CVS Workshop Tells Employees To Hold “Accountable” For “Non-Inclusive” Acts
FIRST ON FOX: CVS Health is running a “conscious inclusion workshop” that aims to teach employees how to be “accountable” for non-inclusive behaviors, FOX Business has learned.
An internal email obtained by FOX Business showed David Casey, senior vice president of workforce strategies and director of diversity, discussing the four-week program. The first three weeks included 20 to 30 minutes of self-study per week, leading to a two-hour virtual workshop in the fourth.
In the email, Casey goes on to describe the different “skills” that employees will develop during the fourth week of the workshop. These included: “Identify unconscious biases in your daily interactions and experiences,” “[d]demonstrate bravery in speaking and having difficult conversations when observing non-inclusive behaviors ”and“[c]failing to hold yourself and your colleagues accountable for consistently embracing diversity of all kinds and taking swift action against non-inclusive behaviors. ”
Joseph Goode, who is CVS’s senior director for corporate communications, told FOX Business on Tuesday that “the workshop was announced in July 2020 as part of our nearly $ 600 million pledge to combat racial inequalities “. He added that “our stated goal is 100 percent employee participation.”
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It is unclear how employees would be held accountable and CVS made no comment when asked about it. However, the language seemed to address concerns about institutions pressuring people to adopt or defend certain beliefs.
A CVS Health employee, who spoke on condition of anonymity, told FOX Business he was offended by the implications of the training.
“I was brought up to judge people by their actions, not their skin color or anything,” the employee said. “I have gone to great lengths not to categorize people and then treat them as the worst in that category. Just as a person being unfairly judged should be furious at this judgment, I am mad at the assumption that I judge people solely on the basis of how they look or where they’re from, and what I need to fix. “
Chris Rufo, who currently publishes a series of reports on training in large companies, told FOX Business on Tuesday that CVS’s program was based on “pseudoscientific nonsense.”
“And what does CVS mean by ‘swift action against non-inclusive behavior’? ” He asked. “Will they suddenly tolerate the expression of conservative, traditional or religious beliefs in the workplace? Of course not. Corporate inclusion is a farce, inspired by ideologists and implemented by morons. CVS is just another company that bought snake oil from ‘DEI.’ “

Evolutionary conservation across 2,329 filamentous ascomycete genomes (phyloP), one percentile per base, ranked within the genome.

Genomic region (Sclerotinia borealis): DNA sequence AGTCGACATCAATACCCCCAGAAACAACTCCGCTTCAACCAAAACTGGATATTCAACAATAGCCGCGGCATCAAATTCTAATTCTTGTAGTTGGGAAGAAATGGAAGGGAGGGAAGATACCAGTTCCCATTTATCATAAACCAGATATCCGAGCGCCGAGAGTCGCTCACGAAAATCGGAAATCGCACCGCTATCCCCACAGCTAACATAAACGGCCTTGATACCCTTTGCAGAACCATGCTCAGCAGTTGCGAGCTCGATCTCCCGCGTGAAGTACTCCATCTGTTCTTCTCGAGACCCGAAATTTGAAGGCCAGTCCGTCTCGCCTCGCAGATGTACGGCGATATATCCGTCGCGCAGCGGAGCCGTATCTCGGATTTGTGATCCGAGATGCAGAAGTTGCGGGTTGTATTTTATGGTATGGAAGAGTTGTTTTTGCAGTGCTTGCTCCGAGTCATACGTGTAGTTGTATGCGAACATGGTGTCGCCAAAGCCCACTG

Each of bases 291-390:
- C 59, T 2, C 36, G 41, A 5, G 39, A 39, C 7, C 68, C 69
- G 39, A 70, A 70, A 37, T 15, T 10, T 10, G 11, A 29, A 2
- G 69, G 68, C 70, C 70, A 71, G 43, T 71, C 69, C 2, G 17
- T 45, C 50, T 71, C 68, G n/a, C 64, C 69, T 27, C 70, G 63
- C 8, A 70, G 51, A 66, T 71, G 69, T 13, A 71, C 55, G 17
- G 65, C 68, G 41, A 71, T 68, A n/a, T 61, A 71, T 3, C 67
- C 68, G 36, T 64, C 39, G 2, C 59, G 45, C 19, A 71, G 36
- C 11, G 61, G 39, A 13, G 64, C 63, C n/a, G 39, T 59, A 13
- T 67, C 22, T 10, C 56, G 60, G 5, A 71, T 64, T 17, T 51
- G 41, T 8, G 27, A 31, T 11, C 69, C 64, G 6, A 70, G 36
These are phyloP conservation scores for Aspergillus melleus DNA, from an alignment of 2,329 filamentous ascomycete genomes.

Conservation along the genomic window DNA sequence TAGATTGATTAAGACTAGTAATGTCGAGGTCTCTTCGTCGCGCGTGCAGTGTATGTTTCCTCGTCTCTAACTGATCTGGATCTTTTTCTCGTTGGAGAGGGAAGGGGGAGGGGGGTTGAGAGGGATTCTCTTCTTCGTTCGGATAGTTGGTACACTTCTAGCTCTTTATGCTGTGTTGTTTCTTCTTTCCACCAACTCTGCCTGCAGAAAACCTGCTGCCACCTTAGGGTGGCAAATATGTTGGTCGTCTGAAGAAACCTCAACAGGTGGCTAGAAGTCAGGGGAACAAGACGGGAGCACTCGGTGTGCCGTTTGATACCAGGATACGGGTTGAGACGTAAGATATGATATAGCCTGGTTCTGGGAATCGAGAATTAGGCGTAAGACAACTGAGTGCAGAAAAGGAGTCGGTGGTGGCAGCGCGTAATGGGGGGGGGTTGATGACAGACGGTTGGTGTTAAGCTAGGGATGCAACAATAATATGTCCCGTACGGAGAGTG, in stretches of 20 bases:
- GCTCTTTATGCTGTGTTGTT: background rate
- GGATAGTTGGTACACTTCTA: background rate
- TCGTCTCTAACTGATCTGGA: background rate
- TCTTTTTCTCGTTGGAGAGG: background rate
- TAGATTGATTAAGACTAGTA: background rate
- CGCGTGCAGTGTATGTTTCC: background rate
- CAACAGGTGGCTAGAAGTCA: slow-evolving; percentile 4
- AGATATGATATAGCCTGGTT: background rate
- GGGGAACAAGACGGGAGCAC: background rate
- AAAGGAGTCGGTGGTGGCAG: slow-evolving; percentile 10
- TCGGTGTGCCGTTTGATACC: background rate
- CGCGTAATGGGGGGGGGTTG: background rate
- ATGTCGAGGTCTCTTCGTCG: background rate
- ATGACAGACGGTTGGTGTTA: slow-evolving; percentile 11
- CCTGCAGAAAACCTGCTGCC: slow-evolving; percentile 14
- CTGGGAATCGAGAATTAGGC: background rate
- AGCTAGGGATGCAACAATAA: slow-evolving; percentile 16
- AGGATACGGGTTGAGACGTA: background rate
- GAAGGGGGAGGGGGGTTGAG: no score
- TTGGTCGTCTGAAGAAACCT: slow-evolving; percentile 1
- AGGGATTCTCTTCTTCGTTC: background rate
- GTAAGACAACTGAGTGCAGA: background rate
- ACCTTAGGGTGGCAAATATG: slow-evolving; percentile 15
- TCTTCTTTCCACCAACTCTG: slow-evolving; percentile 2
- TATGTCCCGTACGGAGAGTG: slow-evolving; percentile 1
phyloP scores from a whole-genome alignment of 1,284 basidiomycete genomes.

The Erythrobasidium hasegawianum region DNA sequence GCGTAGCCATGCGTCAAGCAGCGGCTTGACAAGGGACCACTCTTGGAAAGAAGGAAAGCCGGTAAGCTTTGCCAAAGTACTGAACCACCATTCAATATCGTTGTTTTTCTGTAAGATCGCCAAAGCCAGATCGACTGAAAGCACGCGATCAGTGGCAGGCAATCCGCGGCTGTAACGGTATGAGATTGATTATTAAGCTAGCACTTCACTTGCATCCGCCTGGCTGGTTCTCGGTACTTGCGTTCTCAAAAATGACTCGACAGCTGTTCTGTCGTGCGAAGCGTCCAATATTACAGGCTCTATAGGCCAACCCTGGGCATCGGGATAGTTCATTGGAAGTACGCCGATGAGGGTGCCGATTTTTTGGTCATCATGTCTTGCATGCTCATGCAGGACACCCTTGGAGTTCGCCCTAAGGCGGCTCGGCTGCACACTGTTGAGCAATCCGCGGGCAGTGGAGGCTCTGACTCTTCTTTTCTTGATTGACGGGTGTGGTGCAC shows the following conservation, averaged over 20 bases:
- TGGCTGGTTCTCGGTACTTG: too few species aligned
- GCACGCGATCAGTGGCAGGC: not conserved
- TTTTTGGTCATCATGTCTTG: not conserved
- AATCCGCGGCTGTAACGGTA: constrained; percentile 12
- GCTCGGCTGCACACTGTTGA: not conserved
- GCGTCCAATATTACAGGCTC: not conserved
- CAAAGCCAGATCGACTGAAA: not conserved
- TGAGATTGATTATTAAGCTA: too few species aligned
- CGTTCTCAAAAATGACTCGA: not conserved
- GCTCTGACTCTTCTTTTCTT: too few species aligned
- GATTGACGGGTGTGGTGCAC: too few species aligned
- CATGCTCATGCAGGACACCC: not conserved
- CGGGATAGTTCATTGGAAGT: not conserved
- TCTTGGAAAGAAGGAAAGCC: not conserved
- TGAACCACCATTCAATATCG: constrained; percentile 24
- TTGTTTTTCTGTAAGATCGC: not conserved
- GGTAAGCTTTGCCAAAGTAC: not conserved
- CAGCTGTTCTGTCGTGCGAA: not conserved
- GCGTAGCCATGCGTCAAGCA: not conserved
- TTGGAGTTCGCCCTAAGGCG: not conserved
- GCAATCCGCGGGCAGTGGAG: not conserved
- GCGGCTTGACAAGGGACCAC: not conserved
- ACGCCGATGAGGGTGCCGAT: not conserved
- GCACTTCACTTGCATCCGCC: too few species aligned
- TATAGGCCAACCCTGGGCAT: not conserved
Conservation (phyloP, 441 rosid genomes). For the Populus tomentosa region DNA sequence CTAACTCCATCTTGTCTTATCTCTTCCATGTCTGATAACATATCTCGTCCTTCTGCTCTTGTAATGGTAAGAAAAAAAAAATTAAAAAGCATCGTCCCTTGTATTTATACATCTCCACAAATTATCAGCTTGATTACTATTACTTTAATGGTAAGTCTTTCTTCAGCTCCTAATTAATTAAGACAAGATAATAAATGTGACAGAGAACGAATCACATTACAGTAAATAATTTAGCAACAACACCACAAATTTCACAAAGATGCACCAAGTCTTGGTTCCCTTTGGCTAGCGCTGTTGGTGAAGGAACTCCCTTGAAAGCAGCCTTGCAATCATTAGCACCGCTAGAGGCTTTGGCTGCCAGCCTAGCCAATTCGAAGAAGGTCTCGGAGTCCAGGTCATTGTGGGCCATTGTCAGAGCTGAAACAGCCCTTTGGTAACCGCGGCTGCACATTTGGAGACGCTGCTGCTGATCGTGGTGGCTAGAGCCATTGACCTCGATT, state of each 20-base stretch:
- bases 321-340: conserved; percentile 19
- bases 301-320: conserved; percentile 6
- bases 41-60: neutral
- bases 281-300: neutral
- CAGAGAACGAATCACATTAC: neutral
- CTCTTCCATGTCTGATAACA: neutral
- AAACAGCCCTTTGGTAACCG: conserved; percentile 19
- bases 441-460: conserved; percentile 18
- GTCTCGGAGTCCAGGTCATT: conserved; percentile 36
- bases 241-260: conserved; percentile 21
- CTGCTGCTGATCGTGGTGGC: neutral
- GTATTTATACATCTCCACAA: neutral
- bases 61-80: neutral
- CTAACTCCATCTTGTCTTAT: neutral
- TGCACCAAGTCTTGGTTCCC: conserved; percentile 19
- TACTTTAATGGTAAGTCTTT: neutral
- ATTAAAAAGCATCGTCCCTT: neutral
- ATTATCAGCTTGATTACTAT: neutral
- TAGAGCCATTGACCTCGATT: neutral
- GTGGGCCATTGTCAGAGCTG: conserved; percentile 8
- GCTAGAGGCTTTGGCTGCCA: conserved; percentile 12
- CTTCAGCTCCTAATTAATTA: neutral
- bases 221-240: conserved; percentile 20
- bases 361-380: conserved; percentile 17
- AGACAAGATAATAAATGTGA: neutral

President and CEO Larry Merlow said last year that his company’s $ 600 million investment “would capitalize on the strength of this diversity and focus on where we can have the most.” big impact ”.
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In addition to company-wide training, the company intended to “expand [m]welcoming, sponsoring, developing and advancing various employees. The company’s press release also highlighted other initiatives, such as strengthening its “supplier diversity” program. According to its website, this program focuses on “partners[ing] with our business units to integrate supplier diversity into sourcing activities, and with national organizations to identify and develop diverse businesses. “
Last year’s investment was part of the company’s overall inclusion efforts. CVS’s 2020 Corporate Social Responsibility Report claims that “senior leaders” underwent “conscious inclusion training” at the end of the year. In early 2021, the training was presented to VPs and colleagues, and the company began rolling out it to other employees in June.
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The report reads: “Developed in collaboration with leading third-party experts, the program explores the science of bias and where and how it manifests in our business, and it facilitates the development of personal action plans for inclusion ”.
Under “Communicating Gender Identity,” the company said it has started to optionally include pronouns on email signatures and business cards. The report adds that it used a field study to “gather more feedback from colleagues and customers on the use of pronouns on colleague badges” in retail pharmacies.